Methods

An invitation was sent to all 530 members of the Norwegian Chiropractors’ Association with a registered e-mail address in May 2011. The invitation contained a description of the two surveys and consent to participate to be signed. All chiropractors were asked to complete Survey 1 regarding practice routines. Clinic owners were asked also to answer Survey 2 regarding clinic settings and clinic routines.

Reminders were sent weekly until the end of data collection in August 2011. The invitation and reminders were administered by secretaries at the Norwegian Chiropractors’ Association.

These two surveys were largely based on two similar surveys of Danish chiropractors conducted in 2010, designed by researchers at the Nordic Institute of Clinical Chiropractic and Biomechanics (NIKKB Odense, Denmark). Permission to use this survey instrument was given by the administration of NIKKB.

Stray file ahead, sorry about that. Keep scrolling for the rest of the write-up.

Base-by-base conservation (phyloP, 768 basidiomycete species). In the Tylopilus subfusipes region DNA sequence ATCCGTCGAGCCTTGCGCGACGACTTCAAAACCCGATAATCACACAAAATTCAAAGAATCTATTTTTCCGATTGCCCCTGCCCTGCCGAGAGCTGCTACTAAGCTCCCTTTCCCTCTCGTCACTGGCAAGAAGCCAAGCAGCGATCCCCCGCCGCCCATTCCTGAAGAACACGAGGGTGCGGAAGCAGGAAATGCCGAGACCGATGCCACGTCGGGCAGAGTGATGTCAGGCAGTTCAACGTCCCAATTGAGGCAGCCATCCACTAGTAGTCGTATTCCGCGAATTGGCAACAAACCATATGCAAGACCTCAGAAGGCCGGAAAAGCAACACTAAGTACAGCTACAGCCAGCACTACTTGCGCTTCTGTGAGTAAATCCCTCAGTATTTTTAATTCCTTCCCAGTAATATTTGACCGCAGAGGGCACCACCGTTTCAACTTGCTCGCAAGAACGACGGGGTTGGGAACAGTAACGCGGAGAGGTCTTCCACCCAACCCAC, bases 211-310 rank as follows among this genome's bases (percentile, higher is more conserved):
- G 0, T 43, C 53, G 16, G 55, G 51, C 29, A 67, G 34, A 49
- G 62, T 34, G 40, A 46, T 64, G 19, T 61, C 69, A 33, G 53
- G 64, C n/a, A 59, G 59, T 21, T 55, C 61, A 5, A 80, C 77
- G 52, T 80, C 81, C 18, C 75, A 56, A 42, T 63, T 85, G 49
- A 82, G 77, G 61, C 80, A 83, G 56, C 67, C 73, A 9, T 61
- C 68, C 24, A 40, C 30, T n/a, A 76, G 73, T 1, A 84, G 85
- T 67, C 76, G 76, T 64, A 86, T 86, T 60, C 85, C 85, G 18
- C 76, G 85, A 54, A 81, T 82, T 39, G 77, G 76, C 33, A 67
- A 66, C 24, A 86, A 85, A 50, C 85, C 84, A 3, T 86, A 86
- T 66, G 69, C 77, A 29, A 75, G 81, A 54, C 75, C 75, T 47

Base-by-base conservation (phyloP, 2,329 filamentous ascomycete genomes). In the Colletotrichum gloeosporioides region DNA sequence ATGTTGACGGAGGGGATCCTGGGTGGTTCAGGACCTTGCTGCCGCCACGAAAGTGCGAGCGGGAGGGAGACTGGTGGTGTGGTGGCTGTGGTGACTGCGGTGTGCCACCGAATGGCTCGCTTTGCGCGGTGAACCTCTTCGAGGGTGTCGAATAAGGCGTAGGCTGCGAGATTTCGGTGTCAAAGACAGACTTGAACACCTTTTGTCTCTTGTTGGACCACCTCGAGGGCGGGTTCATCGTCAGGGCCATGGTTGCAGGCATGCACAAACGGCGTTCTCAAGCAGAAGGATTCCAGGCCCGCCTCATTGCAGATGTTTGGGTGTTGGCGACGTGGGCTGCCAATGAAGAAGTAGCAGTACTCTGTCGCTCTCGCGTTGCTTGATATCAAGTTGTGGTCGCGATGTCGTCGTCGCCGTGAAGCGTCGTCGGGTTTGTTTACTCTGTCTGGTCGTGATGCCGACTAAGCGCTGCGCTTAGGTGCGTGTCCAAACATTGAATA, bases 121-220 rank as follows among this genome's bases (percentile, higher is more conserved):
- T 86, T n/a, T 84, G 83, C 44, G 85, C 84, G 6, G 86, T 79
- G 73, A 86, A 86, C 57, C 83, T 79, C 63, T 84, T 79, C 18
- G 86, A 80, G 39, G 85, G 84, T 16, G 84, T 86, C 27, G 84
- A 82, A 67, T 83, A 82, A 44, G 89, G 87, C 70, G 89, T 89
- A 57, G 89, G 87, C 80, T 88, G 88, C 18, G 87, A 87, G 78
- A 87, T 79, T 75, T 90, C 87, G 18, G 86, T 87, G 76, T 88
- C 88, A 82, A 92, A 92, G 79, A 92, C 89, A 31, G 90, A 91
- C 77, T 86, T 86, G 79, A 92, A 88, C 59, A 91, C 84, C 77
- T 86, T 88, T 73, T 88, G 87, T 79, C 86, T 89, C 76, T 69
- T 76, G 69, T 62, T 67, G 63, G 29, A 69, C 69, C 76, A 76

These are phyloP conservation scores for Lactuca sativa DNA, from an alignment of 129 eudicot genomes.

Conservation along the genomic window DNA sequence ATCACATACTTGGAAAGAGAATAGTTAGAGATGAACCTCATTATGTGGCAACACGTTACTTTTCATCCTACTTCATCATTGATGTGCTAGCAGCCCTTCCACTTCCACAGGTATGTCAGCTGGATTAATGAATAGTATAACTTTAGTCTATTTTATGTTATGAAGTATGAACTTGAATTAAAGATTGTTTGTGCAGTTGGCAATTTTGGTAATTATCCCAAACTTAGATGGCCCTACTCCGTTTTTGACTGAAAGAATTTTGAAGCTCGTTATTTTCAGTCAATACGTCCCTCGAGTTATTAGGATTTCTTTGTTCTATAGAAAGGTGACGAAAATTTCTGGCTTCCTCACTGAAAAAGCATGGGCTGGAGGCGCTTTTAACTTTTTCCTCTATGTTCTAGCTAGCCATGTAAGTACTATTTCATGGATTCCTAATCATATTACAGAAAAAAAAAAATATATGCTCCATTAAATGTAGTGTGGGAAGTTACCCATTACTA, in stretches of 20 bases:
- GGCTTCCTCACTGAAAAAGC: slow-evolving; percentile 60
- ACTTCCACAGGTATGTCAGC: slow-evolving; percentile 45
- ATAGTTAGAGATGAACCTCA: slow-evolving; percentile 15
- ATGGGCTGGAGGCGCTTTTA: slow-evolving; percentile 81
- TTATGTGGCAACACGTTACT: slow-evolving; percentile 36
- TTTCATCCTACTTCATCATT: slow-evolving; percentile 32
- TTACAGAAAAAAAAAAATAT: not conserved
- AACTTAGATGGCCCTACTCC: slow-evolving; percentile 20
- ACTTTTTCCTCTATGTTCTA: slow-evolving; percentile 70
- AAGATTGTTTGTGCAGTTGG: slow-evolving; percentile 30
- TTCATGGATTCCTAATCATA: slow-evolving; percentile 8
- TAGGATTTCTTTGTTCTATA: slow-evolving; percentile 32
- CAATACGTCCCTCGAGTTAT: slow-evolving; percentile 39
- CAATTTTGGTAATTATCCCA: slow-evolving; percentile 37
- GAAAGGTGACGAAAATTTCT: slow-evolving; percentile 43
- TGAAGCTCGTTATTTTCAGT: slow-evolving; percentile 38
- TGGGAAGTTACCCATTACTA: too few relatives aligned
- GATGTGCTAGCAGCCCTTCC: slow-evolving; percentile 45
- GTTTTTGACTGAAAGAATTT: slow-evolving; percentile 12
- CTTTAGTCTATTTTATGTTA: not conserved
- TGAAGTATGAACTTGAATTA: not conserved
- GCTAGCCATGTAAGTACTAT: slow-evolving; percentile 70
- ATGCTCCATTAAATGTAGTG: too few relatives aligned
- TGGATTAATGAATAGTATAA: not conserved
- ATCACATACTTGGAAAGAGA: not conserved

Additional questions added to the Danish survey included some questions concerning compliance to the present national clinical guidelines for low back pain in Norway, and opinions on and attitudes to practice routines.

Data were collected in the open online survey database “Lime-survey”. As this was done anonymously, it was not possible to identify or compare responders and non-responders. The survey software did not permit more than one survey response. As the survey was anonymous and no track of participants was possible, repeated reminders to participate in the survey were sent regardless of previous participation.

As no personal data were collected, and all data collected anonymously, approval from the Regional Committee for Medical and Health Research Ethics was not needed.

Analysis was performed using the statistical software Analyze-It®. Obvious errors were amended manually when the correct information could be rationally extrapolated. Some responses were only partially completed. Such missing data have been labeled “no-responders” in the results section.



Results

The response rates for Survey 1 (all chiropractors) and Survey 2 (clinic owners) were 61%(N = 320/530) and 71%(N = 217/306), respectively.